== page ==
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Redox biology

The extracellular matrix modulates H2O2 degradation and redox signaling in endothelial cells.


PMID 26409032

Abstract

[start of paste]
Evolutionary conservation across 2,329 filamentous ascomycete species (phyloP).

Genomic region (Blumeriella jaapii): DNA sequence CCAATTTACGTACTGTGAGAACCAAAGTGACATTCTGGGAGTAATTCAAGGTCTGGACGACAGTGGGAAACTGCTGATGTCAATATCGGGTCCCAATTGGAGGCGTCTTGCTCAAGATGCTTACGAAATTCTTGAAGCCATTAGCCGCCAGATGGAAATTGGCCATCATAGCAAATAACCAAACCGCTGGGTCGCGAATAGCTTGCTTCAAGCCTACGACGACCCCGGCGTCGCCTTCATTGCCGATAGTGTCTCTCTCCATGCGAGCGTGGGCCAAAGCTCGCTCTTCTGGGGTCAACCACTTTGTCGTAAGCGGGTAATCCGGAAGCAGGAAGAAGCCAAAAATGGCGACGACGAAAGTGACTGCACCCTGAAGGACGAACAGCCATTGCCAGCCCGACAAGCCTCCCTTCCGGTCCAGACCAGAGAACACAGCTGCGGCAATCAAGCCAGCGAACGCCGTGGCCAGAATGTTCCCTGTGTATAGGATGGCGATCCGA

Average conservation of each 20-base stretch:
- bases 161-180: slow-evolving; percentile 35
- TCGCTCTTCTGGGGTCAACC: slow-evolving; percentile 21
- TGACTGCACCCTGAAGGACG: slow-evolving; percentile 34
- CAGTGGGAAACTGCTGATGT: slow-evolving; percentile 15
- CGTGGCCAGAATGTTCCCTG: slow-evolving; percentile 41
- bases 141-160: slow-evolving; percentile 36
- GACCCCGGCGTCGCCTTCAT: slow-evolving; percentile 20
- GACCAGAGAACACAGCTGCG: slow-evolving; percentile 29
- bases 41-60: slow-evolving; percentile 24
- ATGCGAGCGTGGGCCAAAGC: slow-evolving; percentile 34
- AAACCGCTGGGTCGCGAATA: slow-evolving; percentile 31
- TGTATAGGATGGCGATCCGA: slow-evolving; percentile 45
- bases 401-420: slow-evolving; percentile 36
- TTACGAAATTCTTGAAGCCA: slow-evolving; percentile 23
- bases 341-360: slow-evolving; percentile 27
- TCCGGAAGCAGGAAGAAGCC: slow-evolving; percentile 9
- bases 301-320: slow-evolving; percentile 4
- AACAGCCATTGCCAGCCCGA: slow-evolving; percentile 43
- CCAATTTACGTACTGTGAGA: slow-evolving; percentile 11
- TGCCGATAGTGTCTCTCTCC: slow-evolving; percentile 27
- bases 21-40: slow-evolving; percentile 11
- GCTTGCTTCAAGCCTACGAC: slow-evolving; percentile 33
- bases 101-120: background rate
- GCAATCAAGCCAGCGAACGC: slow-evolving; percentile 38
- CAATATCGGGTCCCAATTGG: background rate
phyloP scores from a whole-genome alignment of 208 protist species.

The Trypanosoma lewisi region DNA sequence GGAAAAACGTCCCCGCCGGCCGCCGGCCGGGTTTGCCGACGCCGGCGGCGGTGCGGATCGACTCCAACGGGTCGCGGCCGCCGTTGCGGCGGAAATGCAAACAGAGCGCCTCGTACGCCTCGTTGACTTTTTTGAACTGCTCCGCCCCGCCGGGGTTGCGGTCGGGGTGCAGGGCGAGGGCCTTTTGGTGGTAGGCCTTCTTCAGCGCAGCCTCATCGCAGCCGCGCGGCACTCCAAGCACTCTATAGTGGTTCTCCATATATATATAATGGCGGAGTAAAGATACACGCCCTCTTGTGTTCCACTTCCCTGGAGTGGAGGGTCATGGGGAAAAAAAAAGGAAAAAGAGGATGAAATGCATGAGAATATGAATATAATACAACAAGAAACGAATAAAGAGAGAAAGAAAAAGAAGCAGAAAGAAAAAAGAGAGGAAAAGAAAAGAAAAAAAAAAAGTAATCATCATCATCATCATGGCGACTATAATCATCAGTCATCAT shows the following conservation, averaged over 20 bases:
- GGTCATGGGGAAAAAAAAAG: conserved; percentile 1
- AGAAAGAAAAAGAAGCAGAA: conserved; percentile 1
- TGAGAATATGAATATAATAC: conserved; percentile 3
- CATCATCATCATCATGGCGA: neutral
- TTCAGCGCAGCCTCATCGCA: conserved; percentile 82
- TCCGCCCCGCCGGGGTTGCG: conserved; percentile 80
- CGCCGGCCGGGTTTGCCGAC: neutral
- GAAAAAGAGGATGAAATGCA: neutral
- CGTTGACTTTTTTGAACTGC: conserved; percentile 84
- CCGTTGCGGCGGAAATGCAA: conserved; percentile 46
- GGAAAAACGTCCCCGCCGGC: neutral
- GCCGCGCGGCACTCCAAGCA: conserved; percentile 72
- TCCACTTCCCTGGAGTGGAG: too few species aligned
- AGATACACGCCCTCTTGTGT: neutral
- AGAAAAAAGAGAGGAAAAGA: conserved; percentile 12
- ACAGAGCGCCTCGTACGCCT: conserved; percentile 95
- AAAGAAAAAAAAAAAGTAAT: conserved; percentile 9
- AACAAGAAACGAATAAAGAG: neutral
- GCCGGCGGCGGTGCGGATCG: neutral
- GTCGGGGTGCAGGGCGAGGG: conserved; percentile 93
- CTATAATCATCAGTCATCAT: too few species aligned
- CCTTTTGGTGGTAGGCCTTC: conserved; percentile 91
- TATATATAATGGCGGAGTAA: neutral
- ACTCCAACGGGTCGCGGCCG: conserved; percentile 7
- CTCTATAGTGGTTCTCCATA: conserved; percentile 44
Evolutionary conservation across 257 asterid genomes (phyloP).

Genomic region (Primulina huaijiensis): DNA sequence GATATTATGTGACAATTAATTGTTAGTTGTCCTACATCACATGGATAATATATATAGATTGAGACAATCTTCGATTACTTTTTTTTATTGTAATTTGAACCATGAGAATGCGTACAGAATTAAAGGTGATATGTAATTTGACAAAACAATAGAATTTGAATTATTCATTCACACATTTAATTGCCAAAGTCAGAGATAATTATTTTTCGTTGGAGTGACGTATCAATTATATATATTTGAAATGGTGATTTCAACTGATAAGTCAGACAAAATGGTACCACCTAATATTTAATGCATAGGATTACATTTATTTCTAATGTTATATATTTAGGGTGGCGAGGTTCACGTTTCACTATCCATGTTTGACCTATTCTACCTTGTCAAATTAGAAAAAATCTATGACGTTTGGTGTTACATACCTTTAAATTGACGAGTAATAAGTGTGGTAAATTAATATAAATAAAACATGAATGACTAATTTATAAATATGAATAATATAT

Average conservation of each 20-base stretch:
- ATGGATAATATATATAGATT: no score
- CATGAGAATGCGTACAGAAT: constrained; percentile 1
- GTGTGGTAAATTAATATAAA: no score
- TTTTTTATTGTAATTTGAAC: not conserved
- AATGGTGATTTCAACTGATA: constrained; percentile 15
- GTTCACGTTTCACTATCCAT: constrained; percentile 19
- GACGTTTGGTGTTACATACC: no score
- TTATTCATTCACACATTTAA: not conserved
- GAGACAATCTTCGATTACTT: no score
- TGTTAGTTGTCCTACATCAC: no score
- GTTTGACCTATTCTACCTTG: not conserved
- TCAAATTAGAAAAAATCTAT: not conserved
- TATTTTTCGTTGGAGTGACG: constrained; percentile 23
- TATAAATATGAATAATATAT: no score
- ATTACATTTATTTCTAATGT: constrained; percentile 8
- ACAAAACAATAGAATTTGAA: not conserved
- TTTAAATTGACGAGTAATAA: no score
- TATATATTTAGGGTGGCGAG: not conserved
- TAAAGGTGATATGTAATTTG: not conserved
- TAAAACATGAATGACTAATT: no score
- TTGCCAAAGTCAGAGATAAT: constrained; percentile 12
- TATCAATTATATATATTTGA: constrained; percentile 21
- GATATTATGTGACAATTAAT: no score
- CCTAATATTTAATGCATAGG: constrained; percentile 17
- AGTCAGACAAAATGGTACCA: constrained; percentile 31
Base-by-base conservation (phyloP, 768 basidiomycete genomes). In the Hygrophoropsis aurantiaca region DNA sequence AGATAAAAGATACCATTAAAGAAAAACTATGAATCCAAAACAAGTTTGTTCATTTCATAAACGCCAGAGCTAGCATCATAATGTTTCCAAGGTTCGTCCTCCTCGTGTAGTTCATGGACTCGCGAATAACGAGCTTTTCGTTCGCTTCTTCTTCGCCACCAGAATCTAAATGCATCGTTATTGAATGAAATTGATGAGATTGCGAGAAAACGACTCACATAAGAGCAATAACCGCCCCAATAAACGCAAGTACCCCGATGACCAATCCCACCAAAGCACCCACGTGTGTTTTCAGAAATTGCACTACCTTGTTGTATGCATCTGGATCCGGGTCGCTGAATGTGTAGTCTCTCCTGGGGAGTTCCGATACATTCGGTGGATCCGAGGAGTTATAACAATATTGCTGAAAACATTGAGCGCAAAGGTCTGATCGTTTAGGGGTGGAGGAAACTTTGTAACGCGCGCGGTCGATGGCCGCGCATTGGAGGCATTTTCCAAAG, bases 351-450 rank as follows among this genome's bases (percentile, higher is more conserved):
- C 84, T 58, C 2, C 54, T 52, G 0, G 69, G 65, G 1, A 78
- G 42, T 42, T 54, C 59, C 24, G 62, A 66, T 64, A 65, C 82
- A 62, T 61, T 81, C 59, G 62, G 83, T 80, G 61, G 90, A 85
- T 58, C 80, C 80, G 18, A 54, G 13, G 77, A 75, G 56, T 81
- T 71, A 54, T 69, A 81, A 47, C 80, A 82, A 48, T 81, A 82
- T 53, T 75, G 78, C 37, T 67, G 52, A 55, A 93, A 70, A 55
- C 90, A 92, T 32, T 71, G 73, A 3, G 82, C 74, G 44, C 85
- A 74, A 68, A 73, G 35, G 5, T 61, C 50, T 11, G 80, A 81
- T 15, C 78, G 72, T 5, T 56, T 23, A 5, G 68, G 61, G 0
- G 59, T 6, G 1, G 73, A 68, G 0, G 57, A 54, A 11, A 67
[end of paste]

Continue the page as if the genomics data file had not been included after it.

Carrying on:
The molecular processes that are crucial for cell function, such as proliferation, migration and survival, are regulated by hydrogen peroxide (H2O2). Although environmental cues, such as growth factors, regulate redox signaling, it was still unknown whether the ECM, a component of the cell microenvironment, had a function in this process. Here, we showed that the extracellular matrix (ECM) differently regulated H2O2 consumption by endothelial cells and that this effect was not general for all types of cells. The analysis of biophysical properties of the endothelial cell membrane suggested that this modification in H2O2 consumption rates was not due to altered membrane permeability. Instead, we found that the ECM regulated GPx activity, a known H2O2 scavenger. Finally, we showed that the extent of PTEN oxidation was dependent on the ECM, indicating that the ECM was able to modulate H2O2-dependent protein oxidation. Thus, our results unraveled a new mechanism by which the ECM regulates endothelial cell function by altering redox balance. These results pinpoint the ECM as an important component of redox-signaling.